Two Nuns, Including American, Killed in Nicaragua; Bishop Wounded
MANAGUA, Nicaragua (AP) _ Two nuns, including one from Milwaukee, were killed and an American bishop and a third nun were wounded in an attack on their car in northeastern Nicaragua, church officials and radio reports said Tuesday.
Church authorities said gunmen ambushed the car Monday night, but one suggested later that a land mine explosion may have been responsible.
The Nicaraguan government blamed Contra rebels for the incident, which the Rev. Marcelino Estrada said took place on a highway near Puerto Cabezas in the remote Caribbean coastal region, about 200 miles northeast of this capital.
The church said it had no information as to responsibility.
Church officials and family identified the slain nuns as Maureen Courtney, 45, of Milwaukee, and Teresa Rosales, a Nicaraguan. Bishop Pablo Schmitz, 46, of Fond du Lac, Wis., auxiliary bishop of Bluefields, was wounded in the arm.
″He has lost a lot of blood,″ said Estrada, a Roman Catholic priest in Bluefields. ″He is out of danger.″
Northeastern Nicaragua is an isolated area with few roads. A stronghold of the Miskito Indians, it formed an autonomous part of the Contra resistance. Bluefields, Nicaragua’s main Caribbean port, is about 100 miles south of Puerto Cabezas.
Sister Jean Steffes, mother superior for the Sisters of St. Agnes in Fond du Lac, said reports she received from Nicaragua indicated the church workers were traveling between cities and may have driven over a mine.
″We’re assuming it was a mine. But we just don’t know,″ she said.
She told reporters in Wisconsin it marked the first time members of her order were killed doing missionary work.
She identified the wounded nun as Sister Francisca Maria Colomer, 24, a Nicaraguan. The nun suffered head and face wounds, but would survive, she said.
The mother superior said the two Nicaraguans became nuns on Jan. 21, 1989.
Frances Courtney, mother of Maureen, told journalists in the Milwaukee suburb of Wauwatosa, ″I just found out, the convent came and told me. They know nothing either. She is dead.″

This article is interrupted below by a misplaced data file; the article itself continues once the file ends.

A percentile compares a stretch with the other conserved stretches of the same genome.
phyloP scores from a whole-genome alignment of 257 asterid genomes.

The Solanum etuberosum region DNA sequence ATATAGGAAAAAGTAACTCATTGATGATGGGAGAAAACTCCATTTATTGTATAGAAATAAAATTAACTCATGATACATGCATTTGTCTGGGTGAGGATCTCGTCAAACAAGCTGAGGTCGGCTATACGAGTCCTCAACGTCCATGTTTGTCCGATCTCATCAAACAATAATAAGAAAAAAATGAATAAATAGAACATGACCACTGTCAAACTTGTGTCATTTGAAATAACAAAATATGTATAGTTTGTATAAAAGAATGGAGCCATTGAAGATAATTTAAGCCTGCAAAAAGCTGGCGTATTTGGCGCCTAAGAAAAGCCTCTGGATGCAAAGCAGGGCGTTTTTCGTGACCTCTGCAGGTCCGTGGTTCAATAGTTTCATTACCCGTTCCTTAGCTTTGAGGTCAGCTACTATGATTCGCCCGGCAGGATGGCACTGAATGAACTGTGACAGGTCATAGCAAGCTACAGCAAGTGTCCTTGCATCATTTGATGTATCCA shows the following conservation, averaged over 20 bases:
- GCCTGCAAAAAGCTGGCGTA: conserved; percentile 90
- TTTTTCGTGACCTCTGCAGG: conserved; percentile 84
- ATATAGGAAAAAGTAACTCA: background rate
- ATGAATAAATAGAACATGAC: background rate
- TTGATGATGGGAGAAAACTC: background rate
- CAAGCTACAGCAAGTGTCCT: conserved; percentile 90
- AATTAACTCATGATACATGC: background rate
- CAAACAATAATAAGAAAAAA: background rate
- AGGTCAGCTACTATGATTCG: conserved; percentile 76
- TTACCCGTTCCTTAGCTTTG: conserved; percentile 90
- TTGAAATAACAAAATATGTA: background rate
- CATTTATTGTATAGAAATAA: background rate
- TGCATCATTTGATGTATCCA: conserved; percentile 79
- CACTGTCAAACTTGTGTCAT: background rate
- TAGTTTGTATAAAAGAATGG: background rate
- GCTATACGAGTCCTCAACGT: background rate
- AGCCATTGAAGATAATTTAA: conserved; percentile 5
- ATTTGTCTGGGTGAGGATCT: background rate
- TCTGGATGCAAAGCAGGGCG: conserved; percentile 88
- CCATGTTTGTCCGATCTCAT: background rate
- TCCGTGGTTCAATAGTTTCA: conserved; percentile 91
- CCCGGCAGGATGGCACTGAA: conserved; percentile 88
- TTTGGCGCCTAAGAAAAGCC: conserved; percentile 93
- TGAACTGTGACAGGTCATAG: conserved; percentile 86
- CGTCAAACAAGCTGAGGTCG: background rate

Mrs. Courtney, who lives with her husband Russel, said her daughter had been in Nicaragua 15 years.
″She was supposed to celebrate her 25th jubilee in the order this December,″ the mother said. ″She was just a lovely little girl.″
Schmitz went to Nicaragua as a missionary in 1972 and was ordained auxiliary bishop in 1984, according to Brother Larry La Cross, a spokesman for the Capuchin Order provincial headquarters in Detroit.
Schmitz was identified as part of the Capuchin order of the Order of the Franciscans.
Thomas Quigley, adviser on Latin American affairs at the Washington-based U.S. Catholic Conference, said he spoke to the provincial superior of the Capuchins in Managua, who gave him this account:
Two carloads of church people started out, including Bishop Salvador Schlaeffer of Bluefields, and Schmitz, his auxiliary bishop.
″They were going to a meeting scheduled for Puerto Cabezas, to meet with leaders of the Miskito community. They drove from Managua, and left yesterday (Monday) morning. They drove to Siuna en route to Puerto Cabeza.″
Schlaeffer and the people in that car decided not to continue driving that night because it was late.
″Schmitz and the three ... sisters of Saint Agnes continued on. At about 7 o’clock last night, they were ambushed, and the result is two people killed, two people wounded.″
Norma Venkler, a classmate of Maureen Courtney in the 1960s at Divine Savior Holy Angels High School in Milwaukee, said her friend was setting up an education system for the Miskito Indians.
About 35 Capuchin missionaries work in Nicaragua. La Cross said his headquarters is in frequent contact with them and no concerns were expressed about their safety in the days before the attack.
Radio Catolica reported the attack, as did the government-run Voz de Nicaragua.
Voz de Nicaragua said the attackers were ″Contra forces encouraged by the invasion of U.S. troops in Panama.″ The government did not say why it believes Contras were responsible.
The Contras began fighting the Nicaraguan government in 1981, saying the leftist Sandinistas had betrayed the popular revolution that toppled Anastasio Somoza in 1979. A fragile cease-fire ended on Nov. 1, 1988, and fighting has been sporadic since then.
Asked about the government claim that the Contras were responsible for the ambush, Estrada replied, ″We have no indication. ... It doesn’t matter who has done it, we condemn the fact.″